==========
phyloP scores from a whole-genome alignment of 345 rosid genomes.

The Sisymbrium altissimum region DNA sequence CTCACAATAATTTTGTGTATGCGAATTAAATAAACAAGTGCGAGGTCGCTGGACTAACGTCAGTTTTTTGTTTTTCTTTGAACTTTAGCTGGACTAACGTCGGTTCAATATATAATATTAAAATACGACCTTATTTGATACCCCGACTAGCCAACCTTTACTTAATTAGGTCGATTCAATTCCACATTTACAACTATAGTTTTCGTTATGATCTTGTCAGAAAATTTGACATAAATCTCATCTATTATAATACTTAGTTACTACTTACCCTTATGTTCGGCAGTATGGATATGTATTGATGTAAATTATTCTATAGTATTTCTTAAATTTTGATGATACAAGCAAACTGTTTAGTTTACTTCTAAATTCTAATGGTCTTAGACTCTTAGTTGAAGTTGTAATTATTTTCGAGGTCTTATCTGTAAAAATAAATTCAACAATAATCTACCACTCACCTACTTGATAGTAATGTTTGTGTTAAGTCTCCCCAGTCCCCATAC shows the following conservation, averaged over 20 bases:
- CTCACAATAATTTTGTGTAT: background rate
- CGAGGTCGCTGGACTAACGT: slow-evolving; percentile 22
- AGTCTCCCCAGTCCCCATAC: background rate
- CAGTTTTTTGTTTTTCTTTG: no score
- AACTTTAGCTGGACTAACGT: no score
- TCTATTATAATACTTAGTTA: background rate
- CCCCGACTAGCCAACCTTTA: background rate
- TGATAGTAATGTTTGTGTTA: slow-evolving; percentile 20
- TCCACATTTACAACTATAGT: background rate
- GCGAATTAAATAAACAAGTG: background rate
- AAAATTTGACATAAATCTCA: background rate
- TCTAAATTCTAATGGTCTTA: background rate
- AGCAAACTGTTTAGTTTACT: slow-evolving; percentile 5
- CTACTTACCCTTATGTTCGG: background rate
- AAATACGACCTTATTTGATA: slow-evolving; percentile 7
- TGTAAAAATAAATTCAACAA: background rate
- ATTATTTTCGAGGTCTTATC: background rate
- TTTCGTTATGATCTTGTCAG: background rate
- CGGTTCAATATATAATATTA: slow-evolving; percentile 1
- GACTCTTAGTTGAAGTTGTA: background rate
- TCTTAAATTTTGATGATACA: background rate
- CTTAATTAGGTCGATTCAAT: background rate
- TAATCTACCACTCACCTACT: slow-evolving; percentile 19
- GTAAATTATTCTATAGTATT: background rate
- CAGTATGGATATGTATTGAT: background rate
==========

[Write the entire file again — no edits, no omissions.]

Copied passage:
phyloP scores from a whole-genome alignment of 345 rosid genomes.

The Sisymbrium altissimum region DNA sequence CTCACAATAATTTTGTGTATGCGAATTAAATAAACAAGTGCGAGGTCGCTGGACTAACGTCAGTTTTTTGTTTTTCTTTGAACTTTAGCTGGACTAACGTCGGTTCAATATATAATATTAAAATACGACCTTATTTGATACCCCGACTAGCCAACCTTTACTTAATTAGGTCGATTCAATTCCACATTTACAACTATAGTTTTCGTTATGATCTTGTCAGAAAATTTGACATAAATCTCATCTATTATAATACTTAGTTACTACTTACCCTTATGTTCGGCAGTATGGATATGTATTGATGTAAATTATTCTATAGTATTTCTTAAATTTTGATGATACAAGCAAACTGTTTAGTTTACTTCTAAATTCTAATGGTCTTAGACTCTTAGTTGAAGTTGTAATTATTTTCGAGGTCTTATCTGTAAAAATAAATTCAACAATAATCTACCACTCACCTACTTGATAGTAATGTTTGTGTTAAGTCTCCCCAGTCCCCATAC shows the following conservation, averaged over 20 bases:
- CTCACAATAATTTTGTGTAT: background rate
- CGAGGTCGCTGGACTAACGT: slow-evolving; percentile 22
- AGTCTCCCCAGTCCCCATAC: background rate
- CAGTTTTTTGTTTTTCTTTG: no score
- AACTTTAGCTGGACTAACGT: no score
- TCTATTATAATACTTAGTTA: background rate
- CCCCGACTAGCCAACCTTTA: background rate
- TGATAGTAATGTTTGTGTTA: slow-evolving; percentile 20
- TCCACATTTACAACTATAGT: background rate
- GCGAATTAAATAAACAAGTG: background rate
- AAAATTTGACATAAATCTCA: background rate
- TCTAAATTCTAATGGTCTTA: background rate
- AGCAAACTGTTTAGTTTACT: slow-evolving; percentile 5
- CTACTTACCCTTATGTTCGG: background rate
- AAATACGACCTTATTTGATA: slow-evolving; percentile 7
- TGTAAAAATAAATTCAACAA: background rate
- ATTATTTTCGAGGTCTTATC: background rate
- TTTCGTTATGATCTTGTCAG: background rate
- CGGTTCAATATATAATATTA: slow-evolving; percentile 1
- GACTCTTAGTTGAAGTTGTA: background rate
- TCTTAAATTTTGATGATACA: background rate
- CTTAATTAGGTCGATTCAAT: background rate
- TAATCTACCACTCACCTACT: slow-evolving; percentile 19
- GTAAATTATTCTATAGTATT: background rate
- CAGTATGGATATGTATTGAT: background rate